The OPCODE is decoded and a memory access signal MEMACC which indicates whether an access to memory is generated. The RQTR is also decoded and the CHP and CHP signal are generated. When the signal sent from the operation status register OPSR is "0", a CHP access request is first sent to MP1 and if MP1 is busy, it is loaded into MP0. A CHP access request is first sent to MP0 and if MP0 is busy, it is sent to MP1. If both MP0 and MP1 are busy, the NULL signal is generated and the access request is nullified. The NULL signal is ANDed with the RQV signal sent from R1 and R2, making RQV "0" and is also sent to the register ACC0R as the CHP0NULL signal. Thereby HOACPD is reset and the access request can again take part in priority determination. When desired data is found in BS, or not found and the access request is accepted by MSPORT, the register ACC0R is released by the CHP0RESET signal and the next access request is accepted.
The content of OPSR may be set at a constant value by a selection signal at the time of Initial Program Loading (IPL) of the computer system or may be set when an overrun occurs from the buffer condition in the channel. When OPSR is "1", the access requests from CHP are loaded in the sequence of MP1, MP0 as in the above case, but the access from CHP is loaded into MP0. If MP0 is in use, the NULL signal is always generated and the access request is nullified. This control causes MP0 to be used in common by CHP access requests and CHP access requests, while MP1 is not used for CPU access requests but only for CHP access requests.
The access requests sent to MSPORT are selected in accordance with priority determination and then output to MS. The addresses sent to MSPORT are compared with the bits determined by interleave of MS and thereby a busy check of MS is carried out. The signals MP0V and MP1V are validity signals of MSPORT and when these are "1", MSPORT is busy. The signals CTR0V and CTR1V are set when access requests in MSPORT are selected in accordance with priority determination and then sent to MS. These indicate that the access request has been sent to MS and the counter CNT0 or CNT1, respectively, is started. When an access request is sent to MSPORT, a busy check of MS is carried out as follows. Namely, when an access request is sent to MS, the MS banks to which accesses have been requested according to the addresses in MSPORT are compared in the comparison circuit COMP and if they match, MS is busy.
If the result of a busy check is OK and the effective signal of the counter is "0", the access request is input to the priority determination circuit MP. Priority is determined by the MP0HIGH signal which is inverted in synchronization with the clock. When MP0HIGH is "0", priority of the access request of MP1V is high, and when MP0HIGH is "1", priority of the access request of MP0V is high. When any access request is selected by the MS priority determination circuit MP, the address corresponding to the access request is selected and sent to MS. Simultaneously, the corresponding counter CNT0 or CNT1 is started. The counter CNT0 or CNT1 is incremented in synchronization with the clock. When the counter value reaches a specified value, MP0RSEL and MP1RSEL are generated by the decoder DEC, and OPCODE, RQTR, ADDRESS, etc. are selected. Thereby, the above signals are sent to the LB port of the BS priority determination circuit BP (FIG. 2). The RESET signals are generated by a value of the counter CNT0 or CNT1 with a timing such that when the data processing from MS terminates, and MP0V, MP1V, CTR0V and CTR1V are reset and thereby MSPORT is released.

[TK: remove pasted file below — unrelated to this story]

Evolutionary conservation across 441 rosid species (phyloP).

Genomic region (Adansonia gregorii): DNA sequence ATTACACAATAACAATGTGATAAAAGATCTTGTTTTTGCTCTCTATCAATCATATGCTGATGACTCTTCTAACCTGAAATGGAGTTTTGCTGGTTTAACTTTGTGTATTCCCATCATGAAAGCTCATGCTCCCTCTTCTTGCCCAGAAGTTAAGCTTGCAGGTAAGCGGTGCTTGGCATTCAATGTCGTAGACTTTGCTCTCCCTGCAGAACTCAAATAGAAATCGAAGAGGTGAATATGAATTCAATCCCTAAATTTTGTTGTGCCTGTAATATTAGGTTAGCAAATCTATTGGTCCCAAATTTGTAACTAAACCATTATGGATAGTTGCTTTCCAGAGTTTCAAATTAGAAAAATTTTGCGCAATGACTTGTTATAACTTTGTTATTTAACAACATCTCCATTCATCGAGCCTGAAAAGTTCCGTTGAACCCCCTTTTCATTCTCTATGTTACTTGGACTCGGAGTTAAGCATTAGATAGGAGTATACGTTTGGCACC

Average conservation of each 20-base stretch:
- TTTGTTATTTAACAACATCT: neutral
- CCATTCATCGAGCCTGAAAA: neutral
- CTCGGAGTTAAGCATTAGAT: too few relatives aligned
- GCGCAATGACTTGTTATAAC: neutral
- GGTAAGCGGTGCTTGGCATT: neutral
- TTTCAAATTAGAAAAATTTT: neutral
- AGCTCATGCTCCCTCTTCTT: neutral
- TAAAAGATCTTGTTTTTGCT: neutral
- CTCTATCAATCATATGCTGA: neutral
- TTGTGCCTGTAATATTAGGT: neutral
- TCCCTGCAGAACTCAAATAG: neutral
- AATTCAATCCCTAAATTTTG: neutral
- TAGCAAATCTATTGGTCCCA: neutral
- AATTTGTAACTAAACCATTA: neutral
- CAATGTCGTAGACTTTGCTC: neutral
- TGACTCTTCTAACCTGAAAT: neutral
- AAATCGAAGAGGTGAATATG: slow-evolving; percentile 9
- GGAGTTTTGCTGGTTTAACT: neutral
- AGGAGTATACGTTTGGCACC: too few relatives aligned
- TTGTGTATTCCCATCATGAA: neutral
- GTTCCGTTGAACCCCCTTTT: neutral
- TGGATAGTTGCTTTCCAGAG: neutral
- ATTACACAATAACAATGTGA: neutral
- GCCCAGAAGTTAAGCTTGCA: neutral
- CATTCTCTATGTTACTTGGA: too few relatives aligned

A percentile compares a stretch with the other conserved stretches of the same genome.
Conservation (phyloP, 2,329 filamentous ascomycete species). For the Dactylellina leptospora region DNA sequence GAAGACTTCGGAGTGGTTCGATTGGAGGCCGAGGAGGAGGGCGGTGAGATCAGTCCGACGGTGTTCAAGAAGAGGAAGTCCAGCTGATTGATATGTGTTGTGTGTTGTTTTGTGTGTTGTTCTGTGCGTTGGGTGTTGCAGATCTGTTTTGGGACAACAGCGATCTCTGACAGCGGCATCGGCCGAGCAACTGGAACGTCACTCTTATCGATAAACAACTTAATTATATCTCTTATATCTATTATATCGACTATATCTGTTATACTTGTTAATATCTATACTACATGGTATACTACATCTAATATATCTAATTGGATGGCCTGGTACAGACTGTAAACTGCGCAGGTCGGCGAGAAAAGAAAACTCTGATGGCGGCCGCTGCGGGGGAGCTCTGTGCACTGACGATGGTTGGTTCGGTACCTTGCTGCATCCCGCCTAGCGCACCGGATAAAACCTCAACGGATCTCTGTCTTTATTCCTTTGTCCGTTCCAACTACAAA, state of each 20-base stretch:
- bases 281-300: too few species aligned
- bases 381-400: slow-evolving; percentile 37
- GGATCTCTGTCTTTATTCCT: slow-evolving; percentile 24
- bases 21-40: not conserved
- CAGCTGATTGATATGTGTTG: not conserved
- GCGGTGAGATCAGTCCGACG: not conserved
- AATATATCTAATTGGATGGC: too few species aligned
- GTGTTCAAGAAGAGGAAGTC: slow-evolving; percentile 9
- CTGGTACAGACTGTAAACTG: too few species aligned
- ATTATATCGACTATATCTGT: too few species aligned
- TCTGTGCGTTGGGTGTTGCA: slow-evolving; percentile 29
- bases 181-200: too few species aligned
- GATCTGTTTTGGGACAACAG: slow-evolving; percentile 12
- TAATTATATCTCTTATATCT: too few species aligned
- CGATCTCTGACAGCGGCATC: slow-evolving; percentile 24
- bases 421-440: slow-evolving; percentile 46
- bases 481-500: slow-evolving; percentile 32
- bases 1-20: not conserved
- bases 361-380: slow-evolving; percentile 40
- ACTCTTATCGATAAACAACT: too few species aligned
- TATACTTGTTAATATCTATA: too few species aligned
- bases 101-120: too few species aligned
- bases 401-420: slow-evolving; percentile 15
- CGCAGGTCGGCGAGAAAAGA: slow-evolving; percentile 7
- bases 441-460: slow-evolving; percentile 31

According to this invention, priority determination for BS access and for MS access are independent and input port registers are also provided for each. Thereby, each access requesting unit can issue the next BS access request while the MS access is being carried out. Only two MS ports are provided for three access requesting units and they are used in common, and a particular MS port can also be used only for a particular access requesting unit when required. Accordingly, adequate priority can be determined for a large amount of processing in an access requesting unit.
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|Citing Patent||Filing date||Publication date||Applicant||Title|
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|U.S. Classification||711/130, 711/151|
|International Classification||G06F13/18, G06F12/08|
|Jun 30, 1983||AS||Assignment|
Owner name: FUJITSU LIMITED 1015, KAMIKODANAKA, NAKAHARA-KU, K
Free format text: ASSIGNMENT OF ASSIGNORS INTEREST.;ASSIGNORS:NISHIDA, HIDEHIKO;KOSHINO, MINORU;TATEISHI, TERUTAKA;AND OTHERS;REEL/FRAME:004149/0895
Effective date: 19830623
|Mar 14, 1989||FPAY||Fee payment|
Year of fee payment: 4
|Apr 8, 1993||FPAY||Fee payment|
Year of fee payment: 8
|Apr 4, 1997||FPAY||Fee payment|
Year of fee payment: 12